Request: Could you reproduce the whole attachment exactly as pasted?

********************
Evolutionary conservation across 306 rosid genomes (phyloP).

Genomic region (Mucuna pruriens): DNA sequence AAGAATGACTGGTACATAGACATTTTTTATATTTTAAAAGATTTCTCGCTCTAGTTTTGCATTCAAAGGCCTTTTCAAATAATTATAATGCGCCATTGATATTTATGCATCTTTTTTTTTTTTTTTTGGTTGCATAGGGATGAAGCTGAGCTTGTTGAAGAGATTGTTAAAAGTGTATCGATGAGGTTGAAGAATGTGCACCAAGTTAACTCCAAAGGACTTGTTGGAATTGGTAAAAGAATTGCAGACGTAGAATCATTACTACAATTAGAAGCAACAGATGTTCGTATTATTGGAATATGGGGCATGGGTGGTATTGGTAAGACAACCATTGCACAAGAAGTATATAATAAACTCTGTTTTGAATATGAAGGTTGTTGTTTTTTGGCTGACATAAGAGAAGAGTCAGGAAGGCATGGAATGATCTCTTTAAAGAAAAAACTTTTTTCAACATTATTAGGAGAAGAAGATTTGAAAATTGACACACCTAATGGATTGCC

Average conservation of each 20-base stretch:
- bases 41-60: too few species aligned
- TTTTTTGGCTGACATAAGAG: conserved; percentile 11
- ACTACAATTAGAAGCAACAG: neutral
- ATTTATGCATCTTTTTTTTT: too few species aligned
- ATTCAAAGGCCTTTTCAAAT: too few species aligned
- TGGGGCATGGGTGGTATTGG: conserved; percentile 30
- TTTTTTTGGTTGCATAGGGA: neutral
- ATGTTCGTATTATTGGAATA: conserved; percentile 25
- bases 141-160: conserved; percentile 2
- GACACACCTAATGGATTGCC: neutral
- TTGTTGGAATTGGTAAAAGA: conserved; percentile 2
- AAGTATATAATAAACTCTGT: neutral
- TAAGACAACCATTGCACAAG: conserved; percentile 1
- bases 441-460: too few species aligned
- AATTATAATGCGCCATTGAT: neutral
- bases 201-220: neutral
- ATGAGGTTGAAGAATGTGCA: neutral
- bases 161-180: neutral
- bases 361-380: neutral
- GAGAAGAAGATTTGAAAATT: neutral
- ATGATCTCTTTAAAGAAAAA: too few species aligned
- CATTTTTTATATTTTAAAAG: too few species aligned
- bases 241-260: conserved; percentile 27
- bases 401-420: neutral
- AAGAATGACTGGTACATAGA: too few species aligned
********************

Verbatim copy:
Evolutionary conservation across 306 rosid genomes (phyloP).

Genomic region (Mucuna pruriens): DNA sequence AAGAATGACTGGTACATAGACATTTTTTATATTTTAAAAGATTTCTCGCTCTAGTTTTGCATTCAAAGGCCTTTTCAAATAATTATAATGCGCCATTGATATTTATGCATCTTTTTTTTTTTTTTTTGGTTGCATAGGGATGAAGCTGAGCTTGTTGAAGAGATTGTTAAAAGTGTATCGATGAGGTTGAAGAATGTGCACCAAGTTAACTCCAAAGGACTTGTTGGAATTGGTAAAAGAATTGCAGACGTAGAATCATTACTACAATTAGAAGCAACAGATGTTCGTATTATTGGAATATGGGGCATGGGTGGTATTGGTAAGACAACCATTGCACAAGAAGTATATAATAAACTCTGTTTTGAATATGAAGGTTGTTGTTTTTTGGCTGACATAAGAGAAGAGTCAGGAAGGCATGGAATGATCTCTTTAAAGAAAAAACTTTTTTCAACATTATTAGGAGAAGAAGATTTGAAAATTGACACACCTAATGGATTGCC

Average conservation of each 20-base stretch:
- bases 41-60: too few species aligned
- TTTTTTGGCTGACATAAGAG: conserved; percentile 11
- ACTACAATTAGAAGCAACAG: neutral
- ATTTATGCATCTTTTTTTTT: too few species aligned
- ATTCAAAGGCCTTTTCAAAT: too few species aligned
- TGGGGCATGGGTGGTATTGG: conserved; percentile 30
- TTTTTTTGGTTGCATAGGGA: neutral
- ATGTTCGTATTATTGGAATA: conserved; percentile 25
- bases 141-160: conserved; percentile 2
- GACACACCTAATGGATTGCC: neutral
- TTGTTGGAATTGGTAAAAGA: conserved; percentile 2
- AAGTATATAATAAACTCTGT: neutral
- TAAGACAACCATTGCACAAG: conserved; percentile 1
- bases 441-460: too few species aligned
- AATTATAATGCGCCATTGAT: neutral
- bases 201-220: neutral
- ATGAGGTTGAAGAATGTGCA: neutral
- bases 161-180: neutral
- bases 361-380: neutral
- GAGAAGAAGATTTGAAAATT: neutral
- ATGATCTCTTTAAAGAAAAA: too few species aligned
- CATTTTTTATATTTTAAAAG: too few species aligned
- bases 241-260: conserved; percentile 27
- bases 401-420: neutral
- AAGAATGACTGGTACATAGA: too few species aligned